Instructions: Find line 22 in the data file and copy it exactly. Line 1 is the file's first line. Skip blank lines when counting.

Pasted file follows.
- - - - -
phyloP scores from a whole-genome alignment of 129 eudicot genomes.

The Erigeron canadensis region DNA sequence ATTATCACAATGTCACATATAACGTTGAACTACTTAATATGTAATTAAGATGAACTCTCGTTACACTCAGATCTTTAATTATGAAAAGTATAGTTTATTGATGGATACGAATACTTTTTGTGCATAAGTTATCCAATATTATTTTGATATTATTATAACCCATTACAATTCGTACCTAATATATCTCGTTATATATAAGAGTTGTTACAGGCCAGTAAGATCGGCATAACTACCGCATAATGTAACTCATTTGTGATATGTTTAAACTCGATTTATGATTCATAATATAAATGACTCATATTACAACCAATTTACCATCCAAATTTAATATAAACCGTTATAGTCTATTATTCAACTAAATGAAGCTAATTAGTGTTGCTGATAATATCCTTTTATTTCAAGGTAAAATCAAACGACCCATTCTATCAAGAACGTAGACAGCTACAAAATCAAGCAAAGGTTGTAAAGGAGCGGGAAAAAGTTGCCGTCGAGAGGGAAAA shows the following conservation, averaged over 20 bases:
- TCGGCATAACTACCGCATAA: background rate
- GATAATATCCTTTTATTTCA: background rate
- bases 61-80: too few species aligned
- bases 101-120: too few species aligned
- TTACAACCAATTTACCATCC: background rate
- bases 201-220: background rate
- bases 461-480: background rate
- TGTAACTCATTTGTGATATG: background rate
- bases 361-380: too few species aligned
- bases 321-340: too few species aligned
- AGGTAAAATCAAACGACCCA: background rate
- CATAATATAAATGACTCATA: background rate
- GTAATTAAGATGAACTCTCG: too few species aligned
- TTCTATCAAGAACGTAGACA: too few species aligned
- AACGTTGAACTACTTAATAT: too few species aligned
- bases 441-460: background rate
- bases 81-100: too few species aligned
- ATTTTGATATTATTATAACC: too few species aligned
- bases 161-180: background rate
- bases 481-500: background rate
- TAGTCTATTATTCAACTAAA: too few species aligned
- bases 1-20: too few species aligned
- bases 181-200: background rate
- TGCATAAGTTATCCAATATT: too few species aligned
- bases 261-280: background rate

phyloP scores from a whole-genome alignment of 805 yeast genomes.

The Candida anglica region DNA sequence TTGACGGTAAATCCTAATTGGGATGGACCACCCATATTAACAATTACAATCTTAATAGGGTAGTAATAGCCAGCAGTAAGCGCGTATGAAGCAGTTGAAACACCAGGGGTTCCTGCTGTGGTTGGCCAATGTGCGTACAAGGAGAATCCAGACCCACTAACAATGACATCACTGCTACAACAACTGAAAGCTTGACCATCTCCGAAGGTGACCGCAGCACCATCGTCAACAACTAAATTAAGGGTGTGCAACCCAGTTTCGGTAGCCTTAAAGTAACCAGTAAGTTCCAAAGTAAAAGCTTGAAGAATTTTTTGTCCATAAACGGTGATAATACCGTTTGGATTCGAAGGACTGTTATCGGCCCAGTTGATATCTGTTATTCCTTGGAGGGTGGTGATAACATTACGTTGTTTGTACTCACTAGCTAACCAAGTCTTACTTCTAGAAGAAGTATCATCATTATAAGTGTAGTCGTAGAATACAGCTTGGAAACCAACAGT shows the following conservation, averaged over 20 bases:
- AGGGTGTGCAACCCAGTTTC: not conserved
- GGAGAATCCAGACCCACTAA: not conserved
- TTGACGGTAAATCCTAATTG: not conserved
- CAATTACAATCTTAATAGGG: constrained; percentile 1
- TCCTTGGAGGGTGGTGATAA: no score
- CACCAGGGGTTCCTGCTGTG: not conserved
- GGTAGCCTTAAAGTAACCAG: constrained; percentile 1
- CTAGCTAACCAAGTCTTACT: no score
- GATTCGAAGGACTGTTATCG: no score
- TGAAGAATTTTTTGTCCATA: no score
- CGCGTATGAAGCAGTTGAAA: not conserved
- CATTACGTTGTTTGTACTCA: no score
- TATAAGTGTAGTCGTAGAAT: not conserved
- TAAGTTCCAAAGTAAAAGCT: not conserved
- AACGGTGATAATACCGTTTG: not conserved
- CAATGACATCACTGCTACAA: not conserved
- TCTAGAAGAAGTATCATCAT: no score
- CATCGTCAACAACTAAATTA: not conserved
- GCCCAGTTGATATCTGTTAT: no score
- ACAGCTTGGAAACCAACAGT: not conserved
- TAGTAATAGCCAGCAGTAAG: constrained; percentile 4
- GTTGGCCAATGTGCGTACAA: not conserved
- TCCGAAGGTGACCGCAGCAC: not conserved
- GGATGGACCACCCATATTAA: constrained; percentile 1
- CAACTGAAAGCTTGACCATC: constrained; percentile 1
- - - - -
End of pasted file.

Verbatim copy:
- bases 481-500: background rate